From the start, Google has been good at hiding power behind simplicity. Little has changed in that regard, as the leading search engine's main page is still spartan. By Jay Dougherty
But there's much more buried behind that simplicity than ever before. You can use Google's simple search box now to do far more than type search phrases.
To find that hidden power, though, you'll need some know-how. Let's get started.
Search box tricks
Most people think "search terms" when faced with the search box. But Google has lots of new tricks up its sleeve for those who would like to leverage the Internet's vast resources for more than finding documents.
Ever find yourself reaching for a calculator, dictionary, or currency converter while working at your PC, for example? Put away the extra gadgets or programs. Google now has you covered.
To calculate numbers, just type them into the Google search field with the appropriate mathematical symbol, and click Search.
Instead of a list of search results, Google Calculator will take over, giving you the result instantaneously.
Google Calculator is as sophisticated as any dedicated device.
Not only can you use typical expressions such as 45*128, but you can build complex expressions involving square roots, trigonometric functions, and logarithms - and get results in an instant.
For a complete reference of the symbols and expressions you can use to build calculations, refer to Google's Calculator reference page.
Looking up words is just as easy.
Instead of pulling up an online dictionary or - even worse - using a paper-based one, just type a word into Google's search box, and click Search.
You'll receive a lot of links to Web pages containing that word, but you'll also notice the word "definition" underlined in the blue bar just above the list of search results.
Click that "definition" link, and you'll be taken to a full dictionary-like reference page devoted to that word.
There, you'll find not only the definition but also a pronunciation guide, often complete with a clickable sound byte that allows you to hear exactly how the word is pronounced.
Try it, for instance, with the word "bloviate."
Behind the Google search box is also hidden a full-fledged currency converter.
To use it, just type a phrase such as "25 dollars in pounds," without the quotation marks, and click Search.
The result will not be a list of search results but a quick result, such as "25 US dollars = 12.6033474 British pounds."
Instead of typing out the full word representing the currency, you can also use abbreviations.
Google keeps a full list of acceptable abbreviations at its Currency Conversion page.
Find the best free stuff
Everyone loves to search for freebies online, but few do it effectively.
Type the word "free" in any search phrase, for instance, and you're bound to end up with dozens of spam-like links to pages that lead you nowhere.
Leverage Google's ability to search only those sites where users have rated freebies before you, though, and you'll quickly get to something worthwhile.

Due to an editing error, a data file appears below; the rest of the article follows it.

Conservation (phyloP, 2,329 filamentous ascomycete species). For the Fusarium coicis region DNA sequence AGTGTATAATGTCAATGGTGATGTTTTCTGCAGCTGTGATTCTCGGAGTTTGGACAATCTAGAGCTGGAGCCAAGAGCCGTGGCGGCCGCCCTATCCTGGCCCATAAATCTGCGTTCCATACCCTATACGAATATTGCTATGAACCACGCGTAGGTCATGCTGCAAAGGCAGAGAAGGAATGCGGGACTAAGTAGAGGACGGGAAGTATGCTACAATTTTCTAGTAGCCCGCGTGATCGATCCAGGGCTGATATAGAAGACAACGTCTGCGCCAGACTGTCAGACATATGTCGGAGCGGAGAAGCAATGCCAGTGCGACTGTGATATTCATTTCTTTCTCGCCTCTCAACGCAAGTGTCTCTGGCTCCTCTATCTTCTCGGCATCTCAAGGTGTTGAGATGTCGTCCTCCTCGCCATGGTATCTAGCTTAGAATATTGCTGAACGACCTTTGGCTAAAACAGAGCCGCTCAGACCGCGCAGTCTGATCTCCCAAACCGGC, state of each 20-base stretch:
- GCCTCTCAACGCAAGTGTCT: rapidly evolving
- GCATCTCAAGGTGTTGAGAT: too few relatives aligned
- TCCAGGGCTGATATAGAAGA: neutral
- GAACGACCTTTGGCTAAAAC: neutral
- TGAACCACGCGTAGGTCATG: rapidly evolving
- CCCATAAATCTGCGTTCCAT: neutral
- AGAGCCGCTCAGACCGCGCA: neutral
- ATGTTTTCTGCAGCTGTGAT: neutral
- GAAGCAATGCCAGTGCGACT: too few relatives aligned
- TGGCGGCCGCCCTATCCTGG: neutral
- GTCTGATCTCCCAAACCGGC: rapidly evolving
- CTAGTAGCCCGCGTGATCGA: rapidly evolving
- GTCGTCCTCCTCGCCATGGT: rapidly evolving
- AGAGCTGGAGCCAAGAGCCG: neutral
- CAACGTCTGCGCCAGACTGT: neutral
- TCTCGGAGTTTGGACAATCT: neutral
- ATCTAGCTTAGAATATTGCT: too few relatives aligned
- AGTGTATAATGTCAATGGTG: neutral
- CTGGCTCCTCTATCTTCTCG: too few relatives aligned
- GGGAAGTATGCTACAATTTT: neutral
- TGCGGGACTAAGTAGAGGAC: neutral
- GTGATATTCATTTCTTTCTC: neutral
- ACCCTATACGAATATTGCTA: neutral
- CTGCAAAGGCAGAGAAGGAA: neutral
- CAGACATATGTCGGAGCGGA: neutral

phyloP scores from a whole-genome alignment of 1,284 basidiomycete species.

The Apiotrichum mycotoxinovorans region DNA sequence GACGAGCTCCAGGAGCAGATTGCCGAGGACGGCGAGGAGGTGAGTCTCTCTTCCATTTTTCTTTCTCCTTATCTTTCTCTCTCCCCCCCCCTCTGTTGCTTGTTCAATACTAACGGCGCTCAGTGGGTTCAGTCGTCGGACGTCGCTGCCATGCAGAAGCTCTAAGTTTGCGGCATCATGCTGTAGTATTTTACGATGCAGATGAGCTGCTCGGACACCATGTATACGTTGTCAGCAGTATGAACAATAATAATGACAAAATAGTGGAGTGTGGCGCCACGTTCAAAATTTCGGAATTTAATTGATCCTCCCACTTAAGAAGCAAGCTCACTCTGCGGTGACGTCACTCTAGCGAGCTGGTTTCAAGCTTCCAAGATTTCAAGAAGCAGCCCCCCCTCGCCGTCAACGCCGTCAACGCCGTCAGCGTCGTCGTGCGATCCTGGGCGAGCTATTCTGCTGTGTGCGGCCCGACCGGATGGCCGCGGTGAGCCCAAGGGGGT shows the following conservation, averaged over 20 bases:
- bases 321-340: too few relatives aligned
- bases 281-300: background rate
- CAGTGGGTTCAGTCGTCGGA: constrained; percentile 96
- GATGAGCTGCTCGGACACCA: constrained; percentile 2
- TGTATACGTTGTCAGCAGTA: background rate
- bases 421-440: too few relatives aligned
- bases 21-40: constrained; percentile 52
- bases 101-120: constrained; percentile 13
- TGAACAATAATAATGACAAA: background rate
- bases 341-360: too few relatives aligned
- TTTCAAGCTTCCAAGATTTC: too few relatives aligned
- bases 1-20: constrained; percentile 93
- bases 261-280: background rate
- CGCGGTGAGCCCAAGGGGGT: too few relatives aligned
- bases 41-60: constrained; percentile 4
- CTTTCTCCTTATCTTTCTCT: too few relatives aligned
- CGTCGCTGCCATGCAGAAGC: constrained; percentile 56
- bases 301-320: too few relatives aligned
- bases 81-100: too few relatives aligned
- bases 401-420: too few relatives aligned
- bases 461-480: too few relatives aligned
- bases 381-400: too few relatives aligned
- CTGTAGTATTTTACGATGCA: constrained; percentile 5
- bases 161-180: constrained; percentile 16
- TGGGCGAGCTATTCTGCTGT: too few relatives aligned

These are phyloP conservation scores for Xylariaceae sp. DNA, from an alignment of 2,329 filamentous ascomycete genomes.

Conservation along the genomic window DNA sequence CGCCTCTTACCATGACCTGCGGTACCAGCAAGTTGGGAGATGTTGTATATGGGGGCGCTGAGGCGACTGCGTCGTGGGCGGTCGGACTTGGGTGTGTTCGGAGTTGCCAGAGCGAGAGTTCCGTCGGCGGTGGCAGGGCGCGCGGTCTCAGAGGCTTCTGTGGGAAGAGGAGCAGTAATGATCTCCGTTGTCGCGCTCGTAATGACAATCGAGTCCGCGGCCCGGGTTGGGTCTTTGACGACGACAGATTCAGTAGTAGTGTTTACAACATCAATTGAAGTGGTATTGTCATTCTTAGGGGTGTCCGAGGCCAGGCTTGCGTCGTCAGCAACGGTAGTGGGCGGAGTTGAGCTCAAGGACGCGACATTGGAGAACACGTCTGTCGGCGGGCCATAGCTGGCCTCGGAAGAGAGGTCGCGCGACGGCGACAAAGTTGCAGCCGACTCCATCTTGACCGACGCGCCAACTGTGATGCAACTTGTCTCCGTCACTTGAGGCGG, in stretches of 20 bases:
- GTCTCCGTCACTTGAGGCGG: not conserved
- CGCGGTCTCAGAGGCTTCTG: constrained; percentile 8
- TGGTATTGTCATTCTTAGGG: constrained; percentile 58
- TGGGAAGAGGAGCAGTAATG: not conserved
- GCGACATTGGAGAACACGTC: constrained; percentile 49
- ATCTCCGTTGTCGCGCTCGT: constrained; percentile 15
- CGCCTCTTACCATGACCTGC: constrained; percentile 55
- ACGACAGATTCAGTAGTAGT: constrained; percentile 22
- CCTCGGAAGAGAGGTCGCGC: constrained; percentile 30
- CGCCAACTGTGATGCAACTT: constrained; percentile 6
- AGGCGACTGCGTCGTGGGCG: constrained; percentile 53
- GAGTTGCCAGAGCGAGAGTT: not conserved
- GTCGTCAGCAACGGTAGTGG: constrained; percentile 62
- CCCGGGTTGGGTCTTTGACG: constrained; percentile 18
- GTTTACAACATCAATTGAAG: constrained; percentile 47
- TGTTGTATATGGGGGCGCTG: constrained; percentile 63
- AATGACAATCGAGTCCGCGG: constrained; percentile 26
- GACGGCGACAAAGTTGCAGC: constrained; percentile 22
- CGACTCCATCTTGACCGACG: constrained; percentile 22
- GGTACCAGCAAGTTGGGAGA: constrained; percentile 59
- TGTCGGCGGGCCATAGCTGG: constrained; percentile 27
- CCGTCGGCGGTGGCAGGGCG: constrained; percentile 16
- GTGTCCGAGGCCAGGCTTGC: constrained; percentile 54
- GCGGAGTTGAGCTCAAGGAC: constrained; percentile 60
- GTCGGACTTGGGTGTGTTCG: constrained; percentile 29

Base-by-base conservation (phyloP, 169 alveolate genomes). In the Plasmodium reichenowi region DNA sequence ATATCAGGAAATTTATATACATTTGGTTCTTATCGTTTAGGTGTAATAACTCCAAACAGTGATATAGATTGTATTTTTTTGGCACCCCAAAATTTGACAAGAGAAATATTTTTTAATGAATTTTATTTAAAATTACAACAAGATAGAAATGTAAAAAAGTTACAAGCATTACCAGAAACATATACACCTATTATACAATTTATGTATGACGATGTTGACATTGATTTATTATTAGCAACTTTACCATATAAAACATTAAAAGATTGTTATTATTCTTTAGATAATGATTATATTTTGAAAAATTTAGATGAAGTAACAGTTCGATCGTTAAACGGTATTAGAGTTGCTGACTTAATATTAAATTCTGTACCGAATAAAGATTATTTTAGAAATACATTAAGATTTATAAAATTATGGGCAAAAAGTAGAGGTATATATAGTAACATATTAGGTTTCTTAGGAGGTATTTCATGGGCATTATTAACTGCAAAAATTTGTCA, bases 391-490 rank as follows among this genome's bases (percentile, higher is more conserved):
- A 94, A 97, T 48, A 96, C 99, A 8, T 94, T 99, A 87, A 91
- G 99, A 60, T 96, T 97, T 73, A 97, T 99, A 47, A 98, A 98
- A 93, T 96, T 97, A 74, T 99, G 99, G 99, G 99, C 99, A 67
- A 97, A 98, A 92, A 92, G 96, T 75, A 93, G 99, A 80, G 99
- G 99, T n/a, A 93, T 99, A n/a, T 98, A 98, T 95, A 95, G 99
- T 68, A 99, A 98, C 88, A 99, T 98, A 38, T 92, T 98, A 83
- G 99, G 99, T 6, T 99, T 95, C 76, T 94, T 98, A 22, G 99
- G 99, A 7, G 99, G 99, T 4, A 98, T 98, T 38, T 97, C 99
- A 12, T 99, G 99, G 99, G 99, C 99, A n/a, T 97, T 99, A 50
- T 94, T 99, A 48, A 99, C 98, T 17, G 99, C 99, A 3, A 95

The trick here involves using Google's ability to search specific sites along with some knowledge of where people congregate on the Internet to talk about specific subjects.
The Internet's growing number of social networking sites are perfect for this.
You may already know about the popular StumbleUpon site, for example, where folks write about great Web sites and Internet-related finds that they stumble upon.
Let's say you'd like to search that site for the best free ring tones that people have found online.
Just go to Google's search box and type "site:stumbleupon.com free ring tones," without the quotation marks, and you'll be directed to lots of good, free ring tones.
The same site-searching principle applies to any of your favourite, well-known sites.
This trick works far better than just searching Google randomly for free stuff.
Make a date
Google does not allow you to specifically to search by date, but you can use a special "date switch" to narrow your search results.
You can specify that you wish to find only documents from a certain date by adding plus or minus signs next to years placed after your search term.
For example, if you want to search for Beatles-related items from 2005, you would type "Beatles +2005" in the search box, without the quotation marks.
You could also narrow the same search even more by using the minus sign to specify that items from some years are not to be included in the results, as in "Beatles +2005 -2004 -2003."
No one can remember all of Google's search tricks. That's why a few programmers have come up with Web sites of their own that attempt to leverage the power of Google's hidden search in an interface that everyone can understand.
One of the most popular is the Google Ultimate Interface.
This nifty site allows you to fill in easy-to-use form fields to limit Google searches by file type, date range, language, country, and much more.
To perform all the tricks available from this site would involve typing a lengthy search expression into Google - and few could remember how to do that accurately time and again.